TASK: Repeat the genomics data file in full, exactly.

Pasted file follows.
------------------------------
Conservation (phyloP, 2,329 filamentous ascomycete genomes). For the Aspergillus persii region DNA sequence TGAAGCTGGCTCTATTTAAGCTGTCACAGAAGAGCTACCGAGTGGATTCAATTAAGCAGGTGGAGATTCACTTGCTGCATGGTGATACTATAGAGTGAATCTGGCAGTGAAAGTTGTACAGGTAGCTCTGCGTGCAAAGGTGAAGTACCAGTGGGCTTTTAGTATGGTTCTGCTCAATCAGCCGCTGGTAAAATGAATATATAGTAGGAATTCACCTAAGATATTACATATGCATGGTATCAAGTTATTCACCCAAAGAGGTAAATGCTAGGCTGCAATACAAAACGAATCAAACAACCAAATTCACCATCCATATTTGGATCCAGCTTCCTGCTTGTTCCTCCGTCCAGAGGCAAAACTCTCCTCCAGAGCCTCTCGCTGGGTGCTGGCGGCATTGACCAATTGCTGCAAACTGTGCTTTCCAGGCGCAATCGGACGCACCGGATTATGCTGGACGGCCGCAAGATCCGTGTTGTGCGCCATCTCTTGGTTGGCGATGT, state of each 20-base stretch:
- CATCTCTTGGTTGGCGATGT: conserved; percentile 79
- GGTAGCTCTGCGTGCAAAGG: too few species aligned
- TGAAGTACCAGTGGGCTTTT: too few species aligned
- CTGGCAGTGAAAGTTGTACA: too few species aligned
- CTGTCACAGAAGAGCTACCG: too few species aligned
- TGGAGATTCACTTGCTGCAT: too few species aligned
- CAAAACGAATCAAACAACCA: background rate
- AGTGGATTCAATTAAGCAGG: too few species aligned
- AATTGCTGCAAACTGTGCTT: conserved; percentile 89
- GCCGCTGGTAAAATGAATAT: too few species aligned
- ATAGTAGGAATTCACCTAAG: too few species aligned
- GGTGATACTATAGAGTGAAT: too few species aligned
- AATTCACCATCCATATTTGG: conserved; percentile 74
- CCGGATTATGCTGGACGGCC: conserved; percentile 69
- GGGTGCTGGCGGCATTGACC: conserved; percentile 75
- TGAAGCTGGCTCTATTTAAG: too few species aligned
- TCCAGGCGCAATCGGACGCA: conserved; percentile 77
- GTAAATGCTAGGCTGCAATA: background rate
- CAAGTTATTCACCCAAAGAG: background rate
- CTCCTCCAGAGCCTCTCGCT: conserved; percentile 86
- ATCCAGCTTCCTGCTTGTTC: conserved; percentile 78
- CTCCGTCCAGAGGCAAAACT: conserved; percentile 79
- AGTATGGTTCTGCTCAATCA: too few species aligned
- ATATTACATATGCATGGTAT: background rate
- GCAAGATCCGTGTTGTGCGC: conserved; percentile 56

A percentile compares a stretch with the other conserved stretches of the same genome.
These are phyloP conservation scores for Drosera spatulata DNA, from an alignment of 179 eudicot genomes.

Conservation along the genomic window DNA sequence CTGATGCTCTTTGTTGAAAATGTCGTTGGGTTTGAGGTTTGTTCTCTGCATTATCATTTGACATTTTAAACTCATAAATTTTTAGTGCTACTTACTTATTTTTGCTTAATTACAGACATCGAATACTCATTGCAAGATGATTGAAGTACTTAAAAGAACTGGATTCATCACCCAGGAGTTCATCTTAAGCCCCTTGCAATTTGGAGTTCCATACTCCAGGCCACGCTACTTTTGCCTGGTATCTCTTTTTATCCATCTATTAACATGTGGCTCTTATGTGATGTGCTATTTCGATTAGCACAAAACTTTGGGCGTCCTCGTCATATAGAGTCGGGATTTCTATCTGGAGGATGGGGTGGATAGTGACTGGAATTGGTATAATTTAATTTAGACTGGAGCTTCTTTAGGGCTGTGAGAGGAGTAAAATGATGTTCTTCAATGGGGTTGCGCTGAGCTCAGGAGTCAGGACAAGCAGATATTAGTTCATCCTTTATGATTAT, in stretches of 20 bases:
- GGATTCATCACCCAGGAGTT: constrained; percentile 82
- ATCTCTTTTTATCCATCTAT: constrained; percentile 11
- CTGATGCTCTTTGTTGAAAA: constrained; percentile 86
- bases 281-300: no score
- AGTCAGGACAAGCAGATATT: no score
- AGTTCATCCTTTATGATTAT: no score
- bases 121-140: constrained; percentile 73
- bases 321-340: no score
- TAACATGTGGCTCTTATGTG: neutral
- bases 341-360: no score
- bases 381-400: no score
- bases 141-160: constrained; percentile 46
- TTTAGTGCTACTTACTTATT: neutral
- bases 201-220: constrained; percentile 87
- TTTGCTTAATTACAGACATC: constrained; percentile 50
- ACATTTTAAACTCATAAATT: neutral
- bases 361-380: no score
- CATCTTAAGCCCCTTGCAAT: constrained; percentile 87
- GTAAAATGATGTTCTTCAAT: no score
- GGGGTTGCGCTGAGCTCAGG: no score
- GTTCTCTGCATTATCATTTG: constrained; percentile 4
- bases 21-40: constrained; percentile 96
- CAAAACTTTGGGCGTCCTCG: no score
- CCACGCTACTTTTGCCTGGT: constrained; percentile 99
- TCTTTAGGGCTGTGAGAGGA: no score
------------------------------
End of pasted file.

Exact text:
Conservation (phyloP, 2,329 filamentous ascomycete genomes). For the Aspergillus persii region DNA sequence TGAAGCTGGCTCTATTTAAGCTGTCACAGAAGAGCTACCGAGTGGATTCAATTAAGCAGGTGGAGATTCACTTGCTGCATGGTGATACTATAGAGTGAATCTGGCAGTGAAAGTTGTACAGGTAGCTCTGCGTGCAAAGGTGAAGTACCAGTGGGCTTTTAGTATGGTTCTGCTCAATCAGCCGCTGGTAAAATGAATATATAGTAGGAATTCACCTAAGATATTACATATGCATGGTATCAAGTTATTCACCCAAAGAGGTAAATGCTAGGCTGCAATACAAAACGAATCAAACAACCAAATTCACCATCCATATTTGGATCCAGCTTCCTGCTTGTTCCTCCGTCCAGAGGCAAAACTCTCCTCCAGAGCCTCTCGCTGGGTGCTGGCGGCATTGACCAATTGCTGCAAACTGTGCTTTCCAGGCGCAATCGGACGCACCGGATTATGCTGGACGGCCGCAAGATCCGTGTTGTGCGCCATCTCTTGGTTGGCGATGT, state of each 20-base stretch:
- CATCTCTTGGTTGGCGATGT: conserved; percentile 79
- GGTAGCTCTGCGTGCAAAGG: too few species aligned
- TGAAGTACCAGTGGGCTTTT: too few species aligned
- CTGGCAGTGAAAGTTGTACA: too few species aligned
- CTGTCACAGAAGAGCTACCG: too few species aligned
- TGGAGATTCACTTGCTGCAT: too few species aligned
- CAAAACGAATCAAACAACCA: background rate
- AGTGGATTCAATTAAGCAGG: too few species aligned
- AATTGCTGCAAACTGTGCTT: conserved; percentile 89
- GCCGCTGGTAAAATGAATAT: too few species aligned
- ATAGTAGGAATTCACCTAAG: too few species aligned
- GGTGATACTATAGAGTGAAT: too few species aligned
- AATTCACCATCCATATTTGG: conserved; percentile 74
- CCGGATTATGCTGGACGGCC: conserved; percentile 69
- GGGTGCTGGCGGCATTGACC: conserved; percentile 75
- TGAAGCTGGCTCTATTTAAG: too few species aligned
- TCCAGGCGCAATCGGACGCA: conserved; percentile 77
- GTAAATGCTAGGCTGCAATA: background rate
- CAAGTTATTCACCCAAAGAG: background rate
- CTCCTCCAGAGCCTCTCGCT: conserved; percentile 86
- ATCCAGCTTCCTGCTTGTTC: conserved; percentile 78
- CTCCGTCCAGAGGCAAAACT: conserved; percentile 79
- AGTATGGTTCTGCTCAATCA: too few species aligned
- ATATTACATATGCATGGTAT: background rate
- GCAAGATCCGTGTTGTGCGC: conserved; percentile 56

A percentile compares a stretch with the other conserved stretches of the same genome.
These are phyloP conservation scores for Drosera spatulata DNA, from an alignment of 179 eudicot genomes.

Conservation along the genomic window DNA sequence CTGATGCTCTTTGTTGAAAATGTCGTTGGGTTTGAGGTTTGTTCTCTGCATTATCATTTGACATTTTAAACTCATAAATTTTTAGTGCTACTTACTTATTTTTGCTTAATTACAGACATCGAATACTCATTGCAAGATGATTGAAGTACTTAAAAGAACTGGATTCATCACCCAGGAGTTCATCTTAAGCCCCTTGCAATTTGGAGTTCCATACTCCAGGCCACGCTACTTTTGCCTGGTATCTCTTTTTATCCATCTATTAACATGTGGCTCTTATGTGATGTGCTATTTCGATTAGCACAAAACTTTGGGCGTCCTCGTCATATAGAGTCGGGATTTCTATCTGGAGGATGGGGTGGATAGTGACTGGAATTGGTATAATTTAATTTAGACTGGAGCTTCTTTAGGGCTGTGAGAGGAGTAAAATGATGTTCTTCAATGGGGTTGCGCTGAGCTCAGGAGTCAGGACAAGCAGATATTAGTTCATCCTTTATGATTAT, in stretches of 20 bases:
- GGATTCATCACCCAGGAGTT: constrained; percentile 82
- ATCTCTTTTTATCCATCTAT: constrained; percentile 11
- CTGATGCTCTTTGTTGAAAA: constrained; percentile 86
- bases 281-300: no score
- AGTCAGGACAAGCAGATATT: no score
- AGTTCATCCTTTATGATTAT: no score
- bases 121-140: constrained; percentile 73
- bases 321-340: no score
- TAACATGTGGCTCTTATGTG: neutral
- bases 341-360: no score
- bases 381-400: no score
- bases 141-160: constrained; percentile 46
- TTTAGTGCTACTTACTTATT: neutral
- bases 201-220: constrained; percentile 87
- TTTGCTTAATTACAGACATC: constrained; percentile 50
- ACATTTTAAACTCATAAATT: neutral
- bases 361-380: no score
- CATCTTAAGCCCCTTGCAAT: constrained; percentile 87
- GTAAAATGATGTTCTTCAAT: no score
- GGGGTTGCGCTGAGCTCAGG: no score
- GTTCTCTGCATTATCATTTG: constrained; percentile 4
- bases 21-40: constrained; percentile 96
- CAAAACTTTGGGCGTCCTCG: no score
- CCACGCTACTTTTGCCTGGT: constrained; percentile 99
- TCTTTAGGGCTGTGAGAGGA: no score